Munger: Many books have left me in awe, but A Prayer for Owen Meany changed my world. It seemed so contemporary compared to the classics I had been reading up until then, and I was thrilled at the idea that a book about my world could be a great book. Plus John Irving made some shocking and audacious plot choices, and the way it all made sense and came together at the end in an Altmanesque sort of way reaffirmed my badly-needed belief that everything happens for a reason. After that, I was hooked on plots that converge in unexpected but deeply meaningful ways.

What’s your guilty pleasure when it comes to reading, television, or other forms of narrative?

Herman: Must I admit it? Really? Okay, I have what I call “popcorn reading,” for times when my life is packed full of work but I still need to read (since reading is pretty much like breathing for me). The more I’m working, the smaller my bandwidth is for real literature, so when I’m on overdrive, I escape into (gasp!) J. D. Robb mysteries.

Munger: True crime, for sure. It’s either incredibly interesting from a psychological standpoint, or you feel deeply superior to all the boneheads out there thinking they can get away with sloppy murders. And usually true crime is about cases where the person has been caught, and I love to see people who have destroyed other’s lives caught and punished for their selfishness. I read true crime books like other people eat potato chips, and I am a true crime podcast junkie. If you’ve got some suggestions of good podcasts to listen to in that genre, let me know in the Comments section! I’m going through my current line-up like wildfire.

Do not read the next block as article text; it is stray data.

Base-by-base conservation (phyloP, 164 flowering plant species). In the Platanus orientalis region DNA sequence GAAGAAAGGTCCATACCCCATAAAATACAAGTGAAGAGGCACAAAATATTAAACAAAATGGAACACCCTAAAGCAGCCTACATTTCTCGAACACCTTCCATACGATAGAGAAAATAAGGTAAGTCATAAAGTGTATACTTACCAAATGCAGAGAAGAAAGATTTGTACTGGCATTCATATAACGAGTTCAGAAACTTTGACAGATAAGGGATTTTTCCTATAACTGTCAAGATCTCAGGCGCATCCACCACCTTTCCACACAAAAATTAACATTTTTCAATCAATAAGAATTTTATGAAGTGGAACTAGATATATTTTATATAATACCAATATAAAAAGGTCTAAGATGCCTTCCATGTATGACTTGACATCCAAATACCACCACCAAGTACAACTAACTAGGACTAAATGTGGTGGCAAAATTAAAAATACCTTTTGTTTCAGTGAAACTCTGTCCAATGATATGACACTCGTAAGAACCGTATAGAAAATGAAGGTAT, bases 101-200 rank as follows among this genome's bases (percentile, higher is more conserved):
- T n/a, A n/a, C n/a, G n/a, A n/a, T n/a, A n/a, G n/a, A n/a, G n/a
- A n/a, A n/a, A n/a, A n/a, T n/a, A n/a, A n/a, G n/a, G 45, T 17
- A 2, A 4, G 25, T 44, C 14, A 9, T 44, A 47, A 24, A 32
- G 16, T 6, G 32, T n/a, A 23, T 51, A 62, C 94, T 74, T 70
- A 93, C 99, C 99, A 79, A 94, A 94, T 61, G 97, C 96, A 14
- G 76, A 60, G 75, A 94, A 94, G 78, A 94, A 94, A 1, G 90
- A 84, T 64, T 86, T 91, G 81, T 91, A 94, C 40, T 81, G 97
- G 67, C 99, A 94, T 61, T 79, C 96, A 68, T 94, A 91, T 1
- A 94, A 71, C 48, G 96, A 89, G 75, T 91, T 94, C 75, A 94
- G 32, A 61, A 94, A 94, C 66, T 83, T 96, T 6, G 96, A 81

Do you have a writing ritual, special place, or method you must absolutely follow when you write?

Herman: Nope. Though I’m rather fond of my couch. And Earl Grey tea is generally involved. But the writing can happen anywhere, and sometimes seems to pop up when I’m swimming laps. It’s a bit tricky to write down my ideas underwater. I’m still working on that one.

Munger: I have practiced different methods in my life, out of necessity, but I prefer to roll out of bed, as close to the dream state as possible, grab a cup of coffee, then sit down at my computer in my pajamas and write with my dog at my feet. Two hours later, I usually fully wake up from my writing reverie, realize I have twenty solid pages newly written, and head for the showers to finish my day. That’s heaven to me.

What do you think is the single best thing you have ever written?

Herman: Isn’t that kind of like asking, “Which of your children is the most intelligent?” It’s probably wisest not to answer. Poems can be so sensitive. I don’t want to hurt their feelings.

Munger: My Dead Detective series, hands down. Sometimes I read passages in it and I wonder who is living inside my body writing all that stuff. Who is this creature who understands life so much better than I do and how can I invite them to come out and stay awhile? My favorite in the series is the second book, Angel Interrupted. I’m not saying the writing is the best, but the concept of why that little malformed angel is the way it is? That’s everything — to me and about me.

Do you think writers will be obsolete in the future? Why or why not?

Herman: Never. We will always need writers to say the things that everyone feels, but can’t always put into words.